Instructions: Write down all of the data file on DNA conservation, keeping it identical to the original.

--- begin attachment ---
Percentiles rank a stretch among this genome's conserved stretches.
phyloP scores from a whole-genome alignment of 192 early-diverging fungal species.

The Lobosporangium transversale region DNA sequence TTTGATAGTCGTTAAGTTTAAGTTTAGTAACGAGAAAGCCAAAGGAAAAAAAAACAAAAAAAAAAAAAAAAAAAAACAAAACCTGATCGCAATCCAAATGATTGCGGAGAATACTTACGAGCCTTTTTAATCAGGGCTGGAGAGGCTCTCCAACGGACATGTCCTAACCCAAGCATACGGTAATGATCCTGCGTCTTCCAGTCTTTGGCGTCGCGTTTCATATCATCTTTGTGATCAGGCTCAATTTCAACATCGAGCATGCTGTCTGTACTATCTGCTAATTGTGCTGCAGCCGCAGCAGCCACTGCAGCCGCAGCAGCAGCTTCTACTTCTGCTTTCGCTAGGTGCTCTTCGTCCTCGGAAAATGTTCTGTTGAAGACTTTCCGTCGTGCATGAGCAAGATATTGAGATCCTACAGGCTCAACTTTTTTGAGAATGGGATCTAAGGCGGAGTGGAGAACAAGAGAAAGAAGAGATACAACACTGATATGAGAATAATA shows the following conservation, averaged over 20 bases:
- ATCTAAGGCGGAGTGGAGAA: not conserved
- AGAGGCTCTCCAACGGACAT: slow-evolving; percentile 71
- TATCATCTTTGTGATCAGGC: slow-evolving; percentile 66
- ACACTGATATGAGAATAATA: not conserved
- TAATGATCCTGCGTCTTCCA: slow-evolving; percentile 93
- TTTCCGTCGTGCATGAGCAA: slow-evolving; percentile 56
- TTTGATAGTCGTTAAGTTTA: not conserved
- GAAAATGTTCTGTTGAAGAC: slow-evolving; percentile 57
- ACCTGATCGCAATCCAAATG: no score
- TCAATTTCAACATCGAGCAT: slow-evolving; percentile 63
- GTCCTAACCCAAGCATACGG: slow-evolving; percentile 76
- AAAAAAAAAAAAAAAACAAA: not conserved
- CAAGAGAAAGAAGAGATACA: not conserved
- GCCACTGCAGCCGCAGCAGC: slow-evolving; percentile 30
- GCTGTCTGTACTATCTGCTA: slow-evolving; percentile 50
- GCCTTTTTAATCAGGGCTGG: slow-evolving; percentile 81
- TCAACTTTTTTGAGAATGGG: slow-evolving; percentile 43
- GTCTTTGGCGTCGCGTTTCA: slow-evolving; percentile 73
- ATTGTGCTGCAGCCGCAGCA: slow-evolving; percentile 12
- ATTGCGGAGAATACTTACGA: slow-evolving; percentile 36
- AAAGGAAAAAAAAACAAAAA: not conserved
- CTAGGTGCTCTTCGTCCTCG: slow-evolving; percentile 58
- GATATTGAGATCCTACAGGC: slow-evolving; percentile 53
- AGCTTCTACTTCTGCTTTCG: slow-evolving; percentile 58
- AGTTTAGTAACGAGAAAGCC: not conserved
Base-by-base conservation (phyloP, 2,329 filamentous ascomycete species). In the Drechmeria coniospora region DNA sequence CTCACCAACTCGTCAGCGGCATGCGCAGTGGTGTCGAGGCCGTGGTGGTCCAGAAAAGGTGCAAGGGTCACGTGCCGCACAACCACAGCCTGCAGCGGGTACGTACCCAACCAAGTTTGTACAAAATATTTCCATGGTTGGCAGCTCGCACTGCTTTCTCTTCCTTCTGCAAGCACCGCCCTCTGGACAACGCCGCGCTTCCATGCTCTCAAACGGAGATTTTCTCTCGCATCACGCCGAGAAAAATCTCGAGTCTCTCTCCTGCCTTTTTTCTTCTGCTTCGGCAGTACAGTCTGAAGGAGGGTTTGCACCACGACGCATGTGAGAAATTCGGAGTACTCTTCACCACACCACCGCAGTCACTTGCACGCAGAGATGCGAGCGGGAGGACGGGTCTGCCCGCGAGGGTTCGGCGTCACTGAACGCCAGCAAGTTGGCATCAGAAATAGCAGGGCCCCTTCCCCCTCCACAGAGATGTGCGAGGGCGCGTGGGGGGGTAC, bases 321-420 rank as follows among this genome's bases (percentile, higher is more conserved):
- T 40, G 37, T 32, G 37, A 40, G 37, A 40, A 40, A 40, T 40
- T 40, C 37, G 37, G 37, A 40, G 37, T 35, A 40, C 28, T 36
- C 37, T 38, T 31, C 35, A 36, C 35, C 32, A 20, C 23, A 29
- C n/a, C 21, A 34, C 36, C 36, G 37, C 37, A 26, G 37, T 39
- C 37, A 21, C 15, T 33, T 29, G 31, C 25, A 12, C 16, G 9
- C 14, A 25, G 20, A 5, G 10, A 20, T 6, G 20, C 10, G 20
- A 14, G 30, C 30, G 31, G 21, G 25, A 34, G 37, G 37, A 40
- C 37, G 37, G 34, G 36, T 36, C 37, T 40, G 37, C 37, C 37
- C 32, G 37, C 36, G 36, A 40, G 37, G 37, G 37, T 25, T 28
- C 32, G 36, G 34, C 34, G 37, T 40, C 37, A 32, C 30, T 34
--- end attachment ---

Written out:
Percentiles rank a stretch among this genome's conserved stretches.
phyloP scores from a whole-genome alignment of 192 early-diverging fungal species.

The Lobosporangium transversale region DNA sequence TTTGATAGTCGTTAAGTTTAAGTTTAGTAACGAGAAAGCCAAAGGAAAAAAAAACAAAAAAAAAAAAAAAAAAAAACAAAACCTGATCGCAATCCAAATGATTGCGGAGAATACTTACGAGCCTTTTTAATCAGGGCTGGAGAGGCTCTCCAACGGACATGTCCTAACCCAAGCATACGGTAATGATCCTGCGTCTTCCAGTCTTTGGCGTCGCGTTTCATATCATCTTTGTGATCAGGCTCAATTTCAACATCGAGCATGCTGTCTGTACTATCTGCTAATTGTGCTGCAGCCGCAGCAGCCACTGCAGCCGCAGCAGCAGCTTCTACTTCTGCTTTCGCTAGGTGCTCTTCGTCCTCGGAAAATGTTCTGTTGAAGACTTTCCGTCGTGCATGAGCAAGATATTGAGATCCTACAGGCTCAACTTTTTTGAGAATGGGATCTAAGGCGGAGTGGAGAACAAGAGAAAGAAGAGATACAACACTGATATGAGAATAATA shows the following conservation, averaged over 20 bases:
- ATCTAAGGCGGAGTGGAGAA: not conserved
- AGAGGCTCTCCAACGGACAT: slow-evolving; percentile 71
- TATCATCTTTGTGATCAGGC: slow-evolving; percentile 66
- ACACTGATATGAGAATAATA: not conserved
- TAATGATCCTGCGTCTTCCA: slow-evolving; percentile 93
- TTTCCGTCGTGCATGAGCAA: slow-evolving; percentile 56
- TTTGATAGTCGTTAAGTTTA: not conserved
- GAAAATGTTCTGTTGAAGAC: slow-evolving; percentile 57
- ACCTGATCGCAATCCAAATG: no score
- TCAATTTCAACATCGAGCAT: slow-evolving; percentile 63
- GTCCTAACCCAAGCATACGG: slow-evolving; percentile 76
- AAAAAAAAAAAAAAAACAAA: not conserved
- CAAGAGAAAGAAGAGATACA: not conserved
- GCCACTGCAGCCGCAGCAGC: slow-evolving; percentile 30
- GCTGTCTGTACTATCTGCTA: slow-evolving; percentile 50
- GCCTTTTTAATCAGGGCTGG: slow-evolving; percentile 81
- TCAACTTTTTTGAGAATGGG: slow-evolving; percentile 43
- GTCTTTGGCGTCGCGTTTCA: slow-evolving; percentile 73
- ATTGTGCTGCAGCCGCAGCA: slow-evolving; percentile 12
- ATTGCGGAGAATACTTACGA: slow-evolving; percentile 36
- AAAGGAAAAAAAAACAAAAA: not conserved
- CTAGGTGCTCTTCGTCCTCG: slow-evolving; percentile 58
- GATATTGAGATCCTACAGGC: slow-evolving; percentile 53
- AGCTTCTACTTCTGCTTTCG: slow-evolving; percentile 58
- AGTTTAGTAACGAGAAAGCC: not conserved
Base-by-base conservation (phyloP, 2,329 filamentous ascomycete species). In the Drechmeria coniospora region DNA sequence CTCACCAACTCGTCAGCGGCATGCGCAGTGGTGTCGAGGCCGTGGTGGTCCAGAAAAGGTGCAAGGGTCACGTGCCGCACAACCACAGCCTGCAGCGGGTACGTACCCAACCAAGTTTGTACAAAATATTTCCATGGTTGGCAGCTCGCACTGCTTTCTCTTCCTTCTGCAAGCACCGCCCTCTGGACAACGCCGCGCTTCCATGCTCTCAAACGGAGATTTTCTCTCGCATCACGCCGAGAAAAATCTCGAGTCTCTCTCCTGCCTTTTTTCTTCTGCTTCGGCAGTACAGTCTGAAGGAGGGTTTGCACCACGACGCATGTGAGAAATTCGGAGTACTCTTCACCACACCACCGCAGTCACTTGCACGCAGAGATGCGAGCGGGAGGACGGGTCTGCCCGCGAGGGTTCGGCGTCACTGAACGCCAGCAAGTTGGCATCAGAAATAGCAGGGCCCCTTCCCCCTCCACAGAGATGTGCGAGGGCGCGTGGGGGGGTAC, bases 321-420 rank as follows among this genome's bases (percentile, higher is more conserved):
- T 40, G 37, T 32, G 37, A 40, G 37, A 40, A 40, A 40, T 40
- T 40, C 37, G 37, G 37, A 40, G 37, T 35, A 40, C 28, T 36
- C 37, T 38, T 31, C 35, A 36, C 35, C 32, A 20, C 23, A 29
- C n/a, C 21, A 34, C 36, C 36, G 37, C 37, A 26, G 37, T 39
- C 37, A 21, C 15, T 33, T 29, G 31, C 25, A 12, C 16, G 9
- C 14, A 25, G 20, A 5, G 10, A 20, T 6, G 20, C 10, G 20
- A 14, G 30, C 30, G 31, G 21, G 25, A 34, G 37, G 37, A 40
- C 37, G 37, G 34, G 36, T 36, C 37, T 40, G 37, C 37, C 37
- C 32, G 37, C 36, G 36, A 40, G 37, G 37, G 37, T 25, T 28
- C 32, G 36, G 34, C 34, G 37, T 40, C 37, A 32, C 30, T 34